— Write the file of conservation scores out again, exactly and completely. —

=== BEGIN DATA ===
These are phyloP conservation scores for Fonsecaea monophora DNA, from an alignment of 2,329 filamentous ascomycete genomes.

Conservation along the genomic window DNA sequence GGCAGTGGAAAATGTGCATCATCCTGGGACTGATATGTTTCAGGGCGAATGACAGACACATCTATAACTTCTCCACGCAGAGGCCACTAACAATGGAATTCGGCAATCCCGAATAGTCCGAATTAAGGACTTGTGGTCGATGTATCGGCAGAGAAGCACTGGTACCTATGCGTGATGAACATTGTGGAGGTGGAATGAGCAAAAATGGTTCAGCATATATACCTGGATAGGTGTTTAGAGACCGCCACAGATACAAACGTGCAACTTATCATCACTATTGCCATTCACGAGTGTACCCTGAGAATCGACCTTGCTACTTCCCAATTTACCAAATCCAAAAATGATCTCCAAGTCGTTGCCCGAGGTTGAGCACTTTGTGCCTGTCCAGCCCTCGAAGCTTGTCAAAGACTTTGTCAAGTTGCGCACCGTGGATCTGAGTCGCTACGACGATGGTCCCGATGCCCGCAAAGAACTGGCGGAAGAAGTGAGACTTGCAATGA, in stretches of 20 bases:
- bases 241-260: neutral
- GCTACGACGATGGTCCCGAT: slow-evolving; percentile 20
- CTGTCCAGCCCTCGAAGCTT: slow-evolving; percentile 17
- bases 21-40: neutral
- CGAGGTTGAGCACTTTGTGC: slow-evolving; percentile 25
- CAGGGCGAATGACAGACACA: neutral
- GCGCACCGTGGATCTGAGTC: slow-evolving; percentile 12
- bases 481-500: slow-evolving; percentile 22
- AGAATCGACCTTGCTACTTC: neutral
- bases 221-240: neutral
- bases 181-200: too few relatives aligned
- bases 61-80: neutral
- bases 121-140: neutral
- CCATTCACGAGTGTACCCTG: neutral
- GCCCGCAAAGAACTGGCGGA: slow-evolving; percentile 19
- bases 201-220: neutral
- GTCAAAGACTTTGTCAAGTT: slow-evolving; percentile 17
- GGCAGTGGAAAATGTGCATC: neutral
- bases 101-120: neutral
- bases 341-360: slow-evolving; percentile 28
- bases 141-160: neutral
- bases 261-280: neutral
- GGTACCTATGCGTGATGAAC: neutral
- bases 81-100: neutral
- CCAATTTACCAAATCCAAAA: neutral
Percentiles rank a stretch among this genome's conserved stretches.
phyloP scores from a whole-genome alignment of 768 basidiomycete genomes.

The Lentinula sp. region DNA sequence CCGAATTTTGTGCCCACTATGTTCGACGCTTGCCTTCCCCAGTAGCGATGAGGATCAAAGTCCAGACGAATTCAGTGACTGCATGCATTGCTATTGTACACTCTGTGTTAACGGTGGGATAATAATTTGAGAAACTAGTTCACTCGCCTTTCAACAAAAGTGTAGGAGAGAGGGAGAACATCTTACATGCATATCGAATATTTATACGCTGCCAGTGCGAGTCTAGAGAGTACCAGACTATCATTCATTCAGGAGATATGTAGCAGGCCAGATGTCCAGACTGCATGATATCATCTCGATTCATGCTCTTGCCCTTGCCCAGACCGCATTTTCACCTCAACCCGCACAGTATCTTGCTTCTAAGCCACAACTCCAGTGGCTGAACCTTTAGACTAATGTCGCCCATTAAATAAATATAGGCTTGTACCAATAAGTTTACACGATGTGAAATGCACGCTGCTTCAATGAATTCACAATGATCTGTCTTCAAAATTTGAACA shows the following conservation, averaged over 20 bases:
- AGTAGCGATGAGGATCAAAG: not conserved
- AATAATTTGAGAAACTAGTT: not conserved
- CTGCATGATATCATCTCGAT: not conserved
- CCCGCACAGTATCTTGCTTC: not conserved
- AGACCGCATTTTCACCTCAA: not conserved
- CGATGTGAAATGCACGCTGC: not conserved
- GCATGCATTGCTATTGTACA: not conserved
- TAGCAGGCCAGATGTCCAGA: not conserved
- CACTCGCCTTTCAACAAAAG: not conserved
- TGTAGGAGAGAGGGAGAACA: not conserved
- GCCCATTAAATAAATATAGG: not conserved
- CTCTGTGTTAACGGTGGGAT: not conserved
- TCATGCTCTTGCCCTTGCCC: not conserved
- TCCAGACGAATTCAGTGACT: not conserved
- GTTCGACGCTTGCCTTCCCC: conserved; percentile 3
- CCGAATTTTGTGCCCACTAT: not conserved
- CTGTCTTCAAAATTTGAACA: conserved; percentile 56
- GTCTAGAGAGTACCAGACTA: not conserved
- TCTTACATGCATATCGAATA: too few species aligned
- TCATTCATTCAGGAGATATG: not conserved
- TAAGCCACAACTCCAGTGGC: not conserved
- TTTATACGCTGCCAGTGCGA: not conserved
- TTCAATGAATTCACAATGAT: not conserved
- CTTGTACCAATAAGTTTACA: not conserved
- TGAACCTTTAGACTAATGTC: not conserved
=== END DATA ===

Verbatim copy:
These are phyloP conservation scores for Fonsecaea monophora DNA, from an alignment of 2,329 filamentous ascomycete genomes.

Conservation along the genomic window DNA sequence GGCAGTGGAAAATGTGCATCATCCTGGGACTGATATGTTTCAGGGCGAATGACAGACACATCTATAACTTCTCCACGCAGAGGCCACTAACAATGGAATTCGGCAATCCCGAATAGTCCGAATTAAGGACTTGTGGTCGATGTATCGGCAGAGAAGCACTGGTACCTATGCGTGATGAACATTGTGGAGGTGGAATGAGCAAAAATGGTTCAGCATATATACCTGGATAGGTGTTTAGAGACCGCCACAGATACAAACGTGCAACTTATCATCACTATTGCCATTCACGAGTGTACCCTGAGAATCGACCTTGCTACTTCCCAATTTACCAAATCCAAAAATGATCTCCAAGTCGTTGCCCGAGGTTGAGCACTTTGTGCCTGTCCAGCCCTCGAAGCTTGTCAAAGACTTTGTCAAGTTGCGCACCGTGGATCTGAGTCGCTACGACGATGGTCCCGATGCCCGCAAAGAACTGGCGGAAGAAGTGAGACTTGCAATGA, in stretches of 20 bases:
- bases 241-260: neutral
- GCTACGACGATGGTCCCGAT: slow-evolving; percentile 20
- CTGTCCAGCCCTCGAAGCTT: slow-evolving; percentile 17
- bases 21-40: neutral
- CGAGGTTGAGCACTTTGTGC: slow-evolving; percentile 25
- CAGGGCGAATGACAGACACA: neutral
- GCGCACCGTGGATCTGAGTC: slow-evolving; percentile 12
- bases 481-500: slow-evolving; percentile 22
- AGAATCGACCTTGCTACTTC: neutral
- bases 221-240: neutral
- bases 181-200: too few relatives aligned
- bases 61-80: neutral
- bases 121-140: neutral
- CCATTCACGAGTGTACCCTG: neutral
- GCCCGCAAAGAACTGGCGGA: slow-evolving; percentile 19
- bases 201-220: neutral
- GTCAAAGACTTTGTCAAGTT: slow-evolving; percentile 17
- GGCAGTGGAAAATGTGCATC: neutral
- bases 101-120: neutral
- bases 341-360: slow-evolving; percentile 28
- bases 141-160: neutral
- bases 261-280: neutral
- GGTACCTATGCGTGATGAAC: neutral
- bases 81-100: neutral
- CCAATTTACCAAATCCAAAA: neutral
Percentiles rank a stretch among this genome's conserved stretches.
phyloP scores from a whole-genome alignment of 768 basidiomycete genomes.

The Lentinula sp. region DNA sequence CCGAATTTTGTGCCCACTATGTTCGACGCTTGCCTTCCCCAGTAGCGATGAGGATCAAAGTCCAGACGAATTCAGTGACTGCATGCATTGCTATTGTACACTCTGTGTTAACGGTGGGATAATAATTTGAGAAACTAGTTCACTCGCCTTTCAACAAAAGTGTAGGAGAGAGGGAGAACATCTTACATGCATATCGAATATTTATACGCTGCCAGTGCGAGTCTAGAGAGTACCAGACTATCATTCATTCAGGAGATATGTAGCAGGCCAGATGTCCAGACTGCATGATATCATCTCGATTCATGCTCTTGCCCTTGCCCAGACCGCATTTTCACCTCAACCCGCACAGTATCTTGCTTCTAAGCCACAACTCCAGTGGCTGAACCTTTAGACTAATGTCGCCCATTAAATAAATATAGGCTTGTACCAATAAGTTTACACGATGTGAAATGCACGCTGCTTCAATGAATTCACAATGATCTGTCTTCAAAATTTGAACA shows the following conservation, averaged over 20 bases:
- AGTAGCGATGAGGATCAAAG: not conserved
- AATAATTTGAGAAACTAGTT: not conserved
- CTGCATGATATCATCTCGAT: not conserved
- CCCGCACAGTATCTTGCTTC: not conserved
- AGACCGCATTTTCACCTCAA: not conserved
- CGATGTGAAATGCACGCTGC: not conserved
- GCATGCATTGCTATTGTACA: not conserved
- TAGCAGGCCAGATGTCCAGA: not conserved
- CACTCGCCTTTCAACAAAAG: not conserved
- TGTAGGAGAGAGGGAGAACA: not conserved
- GCCCATTAAATAAATATAGG: not conserved
- CTCTGTGTTAACGGTGGGAT: not conserved
- TCATGCTCTTGCCCTTGCCC: not conserved
- TCCAGACGAATTCAGTGACT: not conserved
- GTTCGACGCTTGCCTTCCCC: conserved; percentile 3
- CCGAATTTTGTGCCCACTAT: not conserved
- CTGTCTTCAAAATTTGAACA: conserved; percentile 56
- GTCTAGAGAGTACCAGACTA: not conserved
- TCTTACATGCATATCGAATA: too few species aligned
- TCATTCATTCAGGAGATATG: not conserved
- TAAGCCACAACTCCAGTGGC: not conserved
- TTTATACGCTGCCAGTGCGA: not conserved
- TTCAATGAATTCACAATGAT: not conserved
- CTTGTACCAATAAGTTTACA: not conserved
- TGAACCTTTAGACTAATGTC: not conserved